Updated at 11:33 am EST
U.S. stocks were mixed in mid-day Thursday trading, potentially pulling the Dow into its sixth consecutive slump, as investors continue to shed risk assets in markets around the world amid renewed concerns that central bank tightening, as well as surging inflation, will blunt growth prospects for the global economy.
Mega-cap tech stocks lead declines on Wall Street yesterday, with Apple (AAPL) – Get Apple Inc. Report falling another 5.25% and into bear market territory, as a faster-than-expected reading for core inflation in April revived sharper Fed rate bets and hammered risk assets.
Bitcoin’s ongoing slump only added to the malaise, with prices for the world’s biggest cryptocurrency falling again in overnight trading to a one-year low of $26.750.90 each in overnight trading amid the collapse of the TerraUSD stablecoin.
Tech isn’t the only concern for the market at present, however, as the CBOE’s key volatility gauge, the VIX, climbs back to early March levels, rising 0.35% to 32.66 points in early hours trading, ensuring another session of wild swings on Wall Street Thursday.
Slowing growth in Europe, where Britain’s economy contracted in March and looks likely to slip into recession over the coming months, added to investor woes, pushing investors into the arms of safe-haven assets such as U.S. Treasury bonds, which drove yields down to 2.857% on benchmark 10-year notes – a near 26 basis point rally from levels seen earlier this week.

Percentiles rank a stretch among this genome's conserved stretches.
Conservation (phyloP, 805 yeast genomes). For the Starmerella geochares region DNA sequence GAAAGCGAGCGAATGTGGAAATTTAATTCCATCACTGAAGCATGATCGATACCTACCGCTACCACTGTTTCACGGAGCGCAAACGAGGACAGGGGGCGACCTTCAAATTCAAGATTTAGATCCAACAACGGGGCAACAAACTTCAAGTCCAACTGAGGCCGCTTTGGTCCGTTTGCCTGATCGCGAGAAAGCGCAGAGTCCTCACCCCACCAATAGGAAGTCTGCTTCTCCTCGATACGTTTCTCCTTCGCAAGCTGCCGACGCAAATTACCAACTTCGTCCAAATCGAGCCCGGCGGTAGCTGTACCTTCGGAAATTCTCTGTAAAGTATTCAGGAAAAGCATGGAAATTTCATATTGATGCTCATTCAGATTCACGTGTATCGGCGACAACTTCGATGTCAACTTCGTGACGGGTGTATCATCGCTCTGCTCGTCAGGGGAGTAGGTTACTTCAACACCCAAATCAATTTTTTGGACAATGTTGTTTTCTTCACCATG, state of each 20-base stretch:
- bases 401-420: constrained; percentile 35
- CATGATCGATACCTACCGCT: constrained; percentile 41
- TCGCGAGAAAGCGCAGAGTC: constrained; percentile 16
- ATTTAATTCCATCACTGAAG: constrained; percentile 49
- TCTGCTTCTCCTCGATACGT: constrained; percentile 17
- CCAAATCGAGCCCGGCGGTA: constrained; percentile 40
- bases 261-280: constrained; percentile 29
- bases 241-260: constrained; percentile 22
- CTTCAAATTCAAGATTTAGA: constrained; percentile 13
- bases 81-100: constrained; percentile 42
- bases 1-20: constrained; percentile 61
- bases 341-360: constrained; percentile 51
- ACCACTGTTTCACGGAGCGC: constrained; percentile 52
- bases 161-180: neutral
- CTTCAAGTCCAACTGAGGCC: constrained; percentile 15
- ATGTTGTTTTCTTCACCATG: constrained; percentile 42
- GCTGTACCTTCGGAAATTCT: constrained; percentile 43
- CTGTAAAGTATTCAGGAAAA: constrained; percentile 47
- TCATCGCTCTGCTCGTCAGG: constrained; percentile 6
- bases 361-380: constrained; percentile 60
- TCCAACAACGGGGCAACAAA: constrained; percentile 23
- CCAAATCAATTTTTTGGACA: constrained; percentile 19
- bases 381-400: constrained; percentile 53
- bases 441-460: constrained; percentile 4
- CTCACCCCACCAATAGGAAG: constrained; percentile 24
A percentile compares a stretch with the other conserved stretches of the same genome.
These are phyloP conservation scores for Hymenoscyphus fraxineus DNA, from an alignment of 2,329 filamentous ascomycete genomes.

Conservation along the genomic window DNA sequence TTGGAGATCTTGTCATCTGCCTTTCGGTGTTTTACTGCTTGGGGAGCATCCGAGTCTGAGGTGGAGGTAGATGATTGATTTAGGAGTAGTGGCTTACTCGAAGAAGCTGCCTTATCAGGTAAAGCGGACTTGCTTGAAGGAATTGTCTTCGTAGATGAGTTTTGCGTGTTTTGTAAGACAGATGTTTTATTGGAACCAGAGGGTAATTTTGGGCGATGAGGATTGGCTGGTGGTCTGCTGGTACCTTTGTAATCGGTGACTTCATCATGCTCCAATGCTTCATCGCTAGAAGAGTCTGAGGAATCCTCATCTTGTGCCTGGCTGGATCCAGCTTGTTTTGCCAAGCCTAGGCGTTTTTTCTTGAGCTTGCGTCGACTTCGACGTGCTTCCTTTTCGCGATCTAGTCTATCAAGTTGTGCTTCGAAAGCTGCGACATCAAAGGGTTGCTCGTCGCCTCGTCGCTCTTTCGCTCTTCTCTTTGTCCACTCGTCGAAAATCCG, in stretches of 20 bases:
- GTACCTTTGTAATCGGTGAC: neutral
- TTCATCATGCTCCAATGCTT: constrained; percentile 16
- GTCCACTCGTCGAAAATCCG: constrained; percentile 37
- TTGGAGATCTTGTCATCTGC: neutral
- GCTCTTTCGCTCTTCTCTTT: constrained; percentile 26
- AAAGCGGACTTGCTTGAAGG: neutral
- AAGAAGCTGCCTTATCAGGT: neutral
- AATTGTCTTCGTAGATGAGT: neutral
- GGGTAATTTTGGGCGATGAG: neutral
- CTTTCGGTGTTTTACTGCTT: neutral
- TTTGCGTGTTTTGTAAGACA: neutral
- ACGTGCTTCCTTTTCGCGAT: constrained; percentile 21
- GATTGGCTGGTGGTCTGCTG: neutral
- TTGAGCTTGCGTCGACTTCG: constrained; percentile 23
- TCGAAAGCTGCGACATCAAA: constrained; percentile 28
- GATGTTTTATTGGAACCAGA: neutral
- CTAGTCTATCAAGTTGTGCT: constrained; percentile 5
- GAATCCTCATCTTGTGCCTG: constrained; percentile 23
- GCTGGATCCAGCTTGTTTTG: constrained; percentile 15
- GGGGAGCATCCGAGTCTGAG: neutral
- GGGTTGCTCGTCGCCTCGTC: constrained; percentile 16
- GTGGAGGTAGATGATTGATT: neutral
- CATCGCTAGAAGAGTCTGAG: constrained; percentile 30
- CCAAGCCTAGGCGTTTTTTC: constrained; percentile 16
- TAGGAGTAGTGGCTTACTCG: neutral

Still, while bets on a 75 basis point rate hike have been sharply reduced as a result of the recent market slump, the CME Group’s FedWatch tool still suggests a 5.1% chance for the June meeting.
In other markets, the U.S. dollar index, which tracks the greenback against a basket of its global currency peers, rose 0.8% to a new 20-year high of 104.673 in another example of ‘risk-off’ sentiment in world stocks.
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The surging U.S. dollar added downward pressure on oil prices, which rallied hard yesterday after the Energy Department said inventories at the Strategic Petroleum Reserve fell by a record 7 million barrels last week to a May 2001 low of 543 million barrels.
WTI crude futures for June delivery were last seen $1.42 lower at $107.16 per barrel while Brent futures for July fell 89 cents to $108.40 per barrel.
On Wall Street, the Dow Jones Industrial Average was marked 152 points lower by mid-day trading while the S&P 500, which is down 17.44% for the year, was marked 6 points lower
The Nasdaq was up 55 points, trimming the tech-focused benchmark’s year-to-date decline to around 27%.
Dow component Walt Disney (DIS) – Get Walt Disney Company Report shares slumped 5% to a two-year low after the media and entertainment giant cautioned that surging inflation and supply-chain snarls could blunt near-term profits, casting a cloud over a better-than-expected tally of subscriber addition to its Disney+ streaming service.
Beyond Meat (BYND) – Get Beyond Meat, Inc. Report shares plunged 13% after the plant-based food producer posted a wider-than-expected first quarter loss as marketing and new product launch costs hollowed-out the impact of impressive volume growth.
Apple shares fell 3.3%, extending the decline from its all-time high on January 3 to around 21%, as its key Taiwan-based assembler, Foxconn, cautioned that chip shortages and slumping demand would hit current quarter revenues.
Foxconn, the world’s biggest electronics manufacturer that is formally known as Hon Hai Precision Industry Co Ltd., posted a 5% rise in March quarter profits of around $985 billion, but said June quarter revenues, as well as those into the end of the year, would largely stagnate as a result of supply chain disruptions, China’s Covid lockdowns and slowing smartphone demand.